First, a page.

Everything is Connected
The wellness cycle I created shows the integrated connection of our health. Each segment affords a positive influence on the next, thus affecting the whole. When it comes to pain, it is vital to know how many factors play a role in creating change.
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Here's a more in-depth explanation of the Remedy PT Wellness Cycle.
We are made to move!
Here’s something you may not know:
- Movement is controlled by the brain and guided by your vision.
- The core is the center connection of all your movement.
- Movement is fueled by your breath and sustained through food.
- Stress transforms your movement and sleep restores it.
Each of these components are integrated into the treatment session at Remedy PT.
What keeps you from moving well? Besides illness or injury, the main factors that reduce your capacity to move are fatigue, stress, pain, and fear. It’s empowering to learn that your emotional and mental health have a deciding factor in how you move. Everything is connected.
- Do what brings you joy. Movement is essential to everyone, yet the way people move can be so diverse. Finding some form of movement that you enjoy can help both your physical and emotional well being.
- Prioritize it. Move with the knowledge that you are nourishing your whole self. Making it a priority is how you meet your goals.
- Don’t fear movement. Let it become your remedy. It can be the gateway to trusting your body again. When you are able to be more confident in movement your nervous system isn’t as sensitive, which sets the stage for pain relief far better than any physical modality ever will.
Daily movement and exercise help guide positive nutrition choices. Eating well to nourish your body and brain makes a powerful impact on your health. When you are trying to heal from pain and/or injury, eating a healthy anti-inflammatory diet should be a priority but can often be overwhelming.
- Simple Swap. Instead of overhauling it all or going cold turkey, pick one vice item you can replace with a healthy item. The next right step in this direction will cause a ripple effect of positive change.
- Change your perspective on food. You can choose to see healthy eating as terribly restricting or you can choose to say, “I get to nourish this one body I have.” It’s the difference between mindset of nourishment or consumption.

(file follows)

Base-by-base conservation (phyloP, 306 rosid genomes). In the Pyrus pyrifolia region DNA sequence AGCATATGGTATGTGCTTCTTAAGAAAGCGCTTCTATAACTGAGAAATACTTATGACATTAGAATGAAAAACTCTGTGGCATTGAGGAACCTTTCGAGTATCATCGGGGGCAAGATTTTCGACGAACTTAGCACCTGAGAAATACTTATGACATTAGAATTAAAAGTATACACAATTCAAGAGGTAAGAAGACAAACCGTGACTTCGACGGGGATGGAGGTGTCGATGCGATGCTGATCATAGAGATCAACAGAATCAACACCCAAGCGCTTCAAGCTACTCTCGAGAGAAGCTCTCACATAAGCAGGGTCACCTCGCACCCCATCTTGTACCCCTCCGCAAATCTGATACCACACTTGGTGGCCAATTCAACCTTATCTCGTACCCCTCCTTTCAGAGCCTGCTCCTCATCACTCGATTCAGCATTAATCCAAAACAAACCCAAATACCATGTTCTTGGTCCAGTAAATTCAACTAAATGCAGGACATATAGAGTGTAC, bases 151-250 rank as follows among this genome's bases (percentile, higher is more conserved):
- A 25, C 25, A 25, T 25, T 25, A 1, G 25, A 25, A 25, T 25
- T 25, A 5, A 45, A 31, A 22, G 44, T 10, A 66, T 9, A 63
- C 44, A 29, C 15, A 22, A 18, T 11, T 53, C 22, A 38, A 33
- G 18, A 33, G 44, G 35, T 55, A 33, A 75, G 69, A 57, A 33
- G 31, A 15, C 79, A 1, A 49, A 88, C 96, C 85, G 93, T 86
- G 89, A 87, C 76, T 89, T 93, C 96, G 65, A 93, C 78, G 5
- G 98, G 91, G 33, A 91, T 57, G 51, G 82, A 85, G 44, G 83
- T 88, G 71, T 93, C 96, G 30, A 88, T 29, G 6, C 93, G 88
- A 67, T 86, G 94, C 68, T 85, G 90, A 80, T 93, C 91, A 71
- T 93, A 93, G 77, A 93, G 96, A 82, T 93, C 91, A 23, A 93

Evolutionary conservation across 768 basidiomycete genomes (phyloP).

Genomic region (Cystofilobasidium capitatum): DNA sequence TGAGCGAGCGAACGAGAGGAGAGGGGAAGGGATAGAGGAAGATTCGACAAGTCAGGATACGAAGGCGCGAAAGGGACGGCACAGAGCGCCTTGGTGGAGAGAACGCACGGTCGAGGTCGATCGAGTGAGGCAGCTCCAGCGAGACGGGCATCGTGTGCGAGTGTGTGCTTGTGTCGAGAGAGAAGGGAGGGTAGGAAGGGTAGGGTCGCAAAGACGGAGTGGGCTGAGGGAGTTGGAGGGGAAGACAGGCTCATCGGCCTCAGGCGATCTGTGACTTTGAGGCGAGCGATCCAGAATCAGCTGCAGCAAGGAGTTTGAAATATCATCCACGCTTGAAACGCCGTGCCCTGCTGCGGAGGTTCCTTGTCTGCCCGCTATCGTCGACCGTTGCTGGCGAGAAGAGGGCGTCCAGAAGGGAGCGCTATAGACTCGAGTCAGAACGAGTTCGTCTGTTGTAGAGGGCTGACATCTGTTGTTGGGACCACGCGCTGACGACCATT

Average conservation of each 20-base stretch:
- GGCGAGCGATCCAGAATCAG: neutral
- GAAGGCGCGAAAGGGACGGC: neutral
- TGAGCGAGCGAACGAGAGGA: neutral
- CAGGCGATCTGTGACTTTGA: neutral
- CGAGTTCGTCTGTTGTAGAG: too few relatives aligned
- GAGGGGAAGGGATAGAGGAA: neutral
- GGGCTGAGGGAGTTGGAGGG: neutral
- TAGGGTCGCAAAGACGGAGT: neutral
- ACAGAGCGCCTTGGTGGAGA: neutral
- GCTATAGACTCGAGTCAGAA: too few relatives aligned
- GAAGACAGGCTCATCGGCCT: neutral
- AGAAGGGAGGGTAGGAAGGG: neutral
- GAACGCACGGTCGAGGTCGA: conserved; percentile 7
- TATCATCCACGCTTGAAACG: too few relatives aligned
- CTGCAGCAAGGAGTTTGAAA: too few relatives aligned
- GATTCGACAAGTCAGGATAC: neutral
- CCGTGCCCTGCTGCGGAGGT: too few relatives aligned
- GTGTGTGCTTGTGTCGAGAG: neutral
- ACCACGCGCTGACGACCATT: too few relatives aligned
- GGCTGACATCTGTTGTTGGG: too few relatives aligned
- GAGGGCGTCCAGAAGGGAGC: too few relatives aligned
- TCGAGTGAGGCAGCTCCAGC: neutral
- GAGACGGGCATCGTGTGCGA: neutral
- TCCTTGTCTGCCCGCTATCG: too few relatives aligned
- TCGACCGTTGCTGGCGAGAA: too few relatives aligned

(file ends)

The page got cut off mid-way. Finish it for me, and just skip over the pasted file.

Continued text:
- Eat. Food gives your body available energy. Depriving your body of the very thing it needs will reduce its ability to heal.
When you are dealing with persistent pain it is invaluable to gain a sense of confidence toward your meaningful activity.
The right mindset:
- Explore movement. Gradually exposing yourself to movement that was once restricted or feared is a powerful confidence booster. At Remedy PT, we help movement feel safe again.
- Become self aware. How do you talk to yourself? What mindset informs your choices? Is it fear, shame, anger? Or is it love, growth, and freedom?
- Notice your body. Take a moment to close your eyes and notice your body. Where do you hold on to tension? How do you respond to this pain or tension? Noticing is the first act of connecting.
Breathing is also a powerful tool to help the body excel in performance and recovery.
At Remedy PT, we use the breath for physical performance, mental and emotional well being, core and pelvic floor function, mobility, and changing pain.
The connected breath:
Breathwork. Neuroscience shows us the powerful impact of changing your breath. Like movement, breathing isn’t a protocol, but a personalized experience.
Breathe to reduce stress and tension:
- Time your inhales and exhales for 1 min.
- Notice your regular pattern so you know how to change it.
- Then practice slowing your breath rate.
- Take your time and don’t force it.
- See if you can slow it enough to Inhale 5 seconds and exhale 5 seconds.
- Repeat this cycle for one minute.
Optimally this would be inhaling and exhaling through the nose.
Attempt this in a comfortable relaxed position. One tip is to practice this slowing the breath rate before bed to help you wind down for sleep.
Stress is a necessary component of life. Ultimately we want balance of both positive and negative stress and the resilience to bounce back from stressors. How your body responds matters.
The nervous system is the main control center of pain and muscle tension. It also helps to regulate heart rate, breathing, movement, digestion and even immunity.
If you want your nervous system to respond well to stressors, you need the foundational components of this cycle integrated into your daily life.
Calm your nervous system:
Here are a list of activities to stimulate the parasympathetic nervous system:
- Sun Exposure – Get outside
Sleep is vagus nerve activity at its finest. Quality sleep restores our body and brain. It helps us heal, move, eat, think, and reduce stress. If you are dealing with persistent pain, it is empowering to know you can change your pain response through focusing on your sleep.
- Practice expressive writing before bed. It is a journal of sorts to get your thoughts out of your mind and onto paper. These can be both negative and positive thoughts. Write it all out, then tear up the paper. This helps to calm the nervous system and decrease the mental fixation on your negative thoughts.
- Avoid screen time ideally two hours before bedtime to allow melatonin to rise and cortisol to lower naturally.
- Practice deep exhales to stimulate the vagus nerve to enhance the “rest and digest” system and reduce the fight or flight system.
- Get sunlight within the first hour of waking.
- Bedtime and wake time should be a consistent daily schedule.